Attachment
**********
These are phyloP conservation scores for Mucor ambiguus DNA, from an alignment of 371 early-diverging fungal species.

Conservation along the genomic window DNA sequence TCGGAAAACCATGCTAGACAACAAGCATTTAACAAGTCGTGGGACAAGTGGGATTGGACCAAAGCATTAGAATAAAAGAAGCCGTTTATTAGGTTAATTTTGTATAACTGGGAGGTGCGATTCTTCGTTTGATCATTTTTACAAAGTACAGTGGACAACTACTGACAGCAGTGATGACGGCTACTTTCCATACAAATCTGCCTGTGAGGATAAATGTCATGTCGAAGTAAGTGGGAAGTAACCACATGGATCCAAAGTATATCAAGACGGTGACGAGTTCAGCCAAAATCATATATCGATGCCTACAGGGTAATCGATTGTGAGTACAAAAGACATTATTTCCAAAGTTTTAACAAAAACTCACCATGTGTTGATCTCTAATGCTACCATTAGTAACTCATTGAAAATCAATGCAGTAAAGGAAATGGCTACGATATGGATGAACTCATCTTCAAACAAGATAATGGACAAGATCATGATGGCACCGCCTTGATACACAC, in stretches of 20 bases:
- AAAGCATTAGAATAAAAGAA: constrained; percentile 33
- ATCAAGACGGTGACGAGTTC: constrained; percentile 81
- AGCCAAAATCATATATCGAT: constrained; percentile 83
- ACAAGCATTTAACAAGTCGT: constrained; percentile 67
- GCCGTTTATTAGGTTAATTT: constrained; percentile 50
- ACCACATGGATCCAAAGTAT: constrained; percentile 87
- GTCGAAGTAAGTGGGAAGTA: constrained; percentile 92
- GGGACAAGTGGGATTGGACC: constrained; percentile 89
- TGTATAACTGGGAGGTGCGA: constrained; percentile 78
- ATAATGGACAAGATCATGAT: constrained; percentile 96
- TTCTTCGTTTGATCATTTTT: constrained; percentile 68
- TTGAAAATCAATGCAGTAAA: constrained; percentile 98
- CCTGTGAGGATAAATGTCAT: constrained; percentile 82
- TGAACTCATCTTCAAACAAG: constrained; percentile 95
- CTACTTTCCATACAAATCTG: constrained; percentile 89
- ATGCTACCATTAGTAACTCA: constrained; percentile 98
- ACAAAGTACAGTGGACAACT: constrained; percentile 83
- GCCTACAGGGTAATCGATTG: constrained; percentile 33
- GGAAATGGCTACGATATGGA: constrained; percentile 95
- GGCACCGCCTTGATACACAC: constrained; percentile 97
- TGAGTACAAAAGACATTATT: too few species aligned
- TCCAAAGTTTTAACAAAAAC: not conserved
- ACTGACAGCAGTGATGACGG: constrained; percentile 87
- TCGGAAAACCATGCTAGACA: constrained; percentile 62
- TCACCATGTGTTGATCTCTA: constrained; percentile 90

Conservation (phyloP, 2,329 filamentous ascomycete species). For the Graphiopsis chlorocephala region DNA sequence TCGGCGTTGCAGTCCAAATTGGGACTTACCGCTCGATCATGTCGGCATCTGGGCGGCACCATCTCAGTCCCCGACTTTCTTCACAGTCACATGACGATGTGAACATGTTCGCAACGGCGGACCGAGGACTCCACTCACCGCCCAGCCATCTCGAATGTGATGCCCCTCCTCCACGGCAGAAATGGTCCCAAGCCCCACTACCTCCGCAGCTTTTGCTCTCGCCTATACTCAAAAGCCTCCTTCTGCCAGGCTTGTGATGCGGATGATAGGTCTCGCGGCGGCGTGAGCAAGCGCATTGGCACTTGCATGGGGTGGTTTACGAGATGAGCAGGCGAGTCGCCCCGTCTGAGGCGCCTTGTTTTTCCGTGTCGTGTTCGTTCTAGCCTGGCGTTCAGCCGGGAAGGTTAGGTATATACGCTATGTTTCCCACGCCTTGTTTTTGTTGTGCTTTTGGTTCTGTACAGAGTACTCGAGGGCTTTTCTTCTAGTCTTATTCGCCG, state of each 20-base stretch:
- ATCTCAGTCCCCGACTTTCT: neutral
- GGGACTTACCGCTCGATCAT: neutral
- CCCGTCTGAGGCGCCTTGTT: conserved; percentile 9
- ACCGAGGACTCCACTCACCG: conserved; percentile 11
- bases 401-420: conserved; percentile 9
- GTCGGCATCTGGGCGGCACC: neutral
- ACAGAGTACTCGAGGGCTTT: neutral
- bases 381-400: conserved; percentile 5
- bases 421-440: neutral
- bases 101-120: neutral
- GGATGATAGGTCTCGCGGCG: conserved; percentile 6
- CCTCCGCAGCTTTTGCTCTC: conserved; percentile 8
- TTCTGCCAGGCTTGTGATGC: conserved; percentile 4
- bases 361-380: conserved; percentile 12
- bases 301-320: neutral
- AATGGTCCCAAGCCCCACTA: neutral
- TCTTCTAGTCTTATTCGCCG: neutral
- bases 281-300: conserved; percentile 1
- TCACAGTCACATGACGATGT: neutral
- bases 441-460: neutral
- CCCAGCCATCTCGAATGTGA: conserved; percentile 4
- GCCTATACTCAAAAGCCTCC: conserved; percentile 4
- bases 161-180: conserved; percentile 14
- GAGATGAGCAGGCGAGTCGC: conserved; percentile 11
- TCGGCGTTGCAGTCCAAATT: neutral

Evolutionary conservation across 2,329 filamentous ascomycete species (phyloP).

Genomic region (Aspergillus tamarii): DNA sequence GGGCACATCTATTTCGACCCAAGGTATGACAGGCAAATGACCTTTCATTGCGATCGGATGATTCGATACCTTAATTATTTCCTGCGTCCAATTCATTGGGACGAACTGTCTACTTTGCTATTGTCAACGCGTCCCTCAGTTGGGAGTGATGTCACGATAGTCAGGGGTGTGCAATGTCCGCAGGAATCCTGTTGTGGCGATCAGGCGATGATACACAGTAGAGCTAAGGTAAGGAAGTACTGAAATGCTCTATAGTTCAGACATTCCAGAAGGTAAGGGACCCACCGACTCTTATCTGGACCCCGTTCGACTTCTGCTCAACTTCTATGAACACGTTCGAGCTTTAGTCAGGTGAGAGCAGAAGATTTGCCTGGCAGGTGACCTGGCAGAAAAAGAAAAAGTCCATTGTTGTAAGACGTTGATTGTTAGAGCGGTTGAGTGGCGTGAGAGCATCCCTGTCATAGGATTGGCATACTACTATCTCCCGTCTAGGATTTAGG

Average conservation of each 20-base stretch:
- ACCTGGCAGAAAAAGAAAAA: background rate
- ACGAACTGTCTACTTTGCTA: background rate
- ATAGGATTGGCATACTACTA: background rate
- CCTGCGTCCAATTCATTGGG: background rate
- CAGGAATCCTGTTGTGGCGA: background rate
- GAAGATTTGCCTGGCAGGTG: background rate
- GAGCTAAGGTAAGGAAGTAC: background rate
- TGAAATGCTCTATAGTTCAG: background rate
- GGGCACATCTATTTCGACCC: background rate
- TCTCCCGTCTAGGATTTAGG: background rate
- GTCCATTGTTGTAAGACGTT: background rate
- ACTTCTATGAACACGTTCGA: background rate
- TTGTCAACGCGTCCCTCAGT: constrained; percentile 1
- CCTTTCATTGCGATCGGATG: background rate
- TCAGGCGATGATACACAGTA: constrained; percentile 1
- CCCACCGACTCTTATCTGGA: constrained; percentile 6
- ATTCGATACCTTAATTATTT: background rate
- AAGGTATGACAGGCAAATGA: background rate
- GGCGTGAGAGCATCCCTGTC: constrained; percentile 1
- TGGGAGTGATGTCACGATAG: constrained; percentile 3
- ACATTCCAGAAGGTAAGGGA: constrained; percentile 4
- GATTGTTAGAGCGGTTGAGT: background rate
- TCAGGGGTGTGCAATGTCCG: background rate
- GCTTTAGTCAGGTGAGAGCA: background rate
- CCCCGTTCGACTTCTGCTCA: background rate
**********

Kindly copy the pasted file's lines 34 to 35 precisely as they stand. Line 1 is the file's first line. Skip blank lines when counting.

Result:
- GTCGGCATCTGGGCGGCACC: neutral
- ACAGAGTACTCGAGGGCTTT: neutral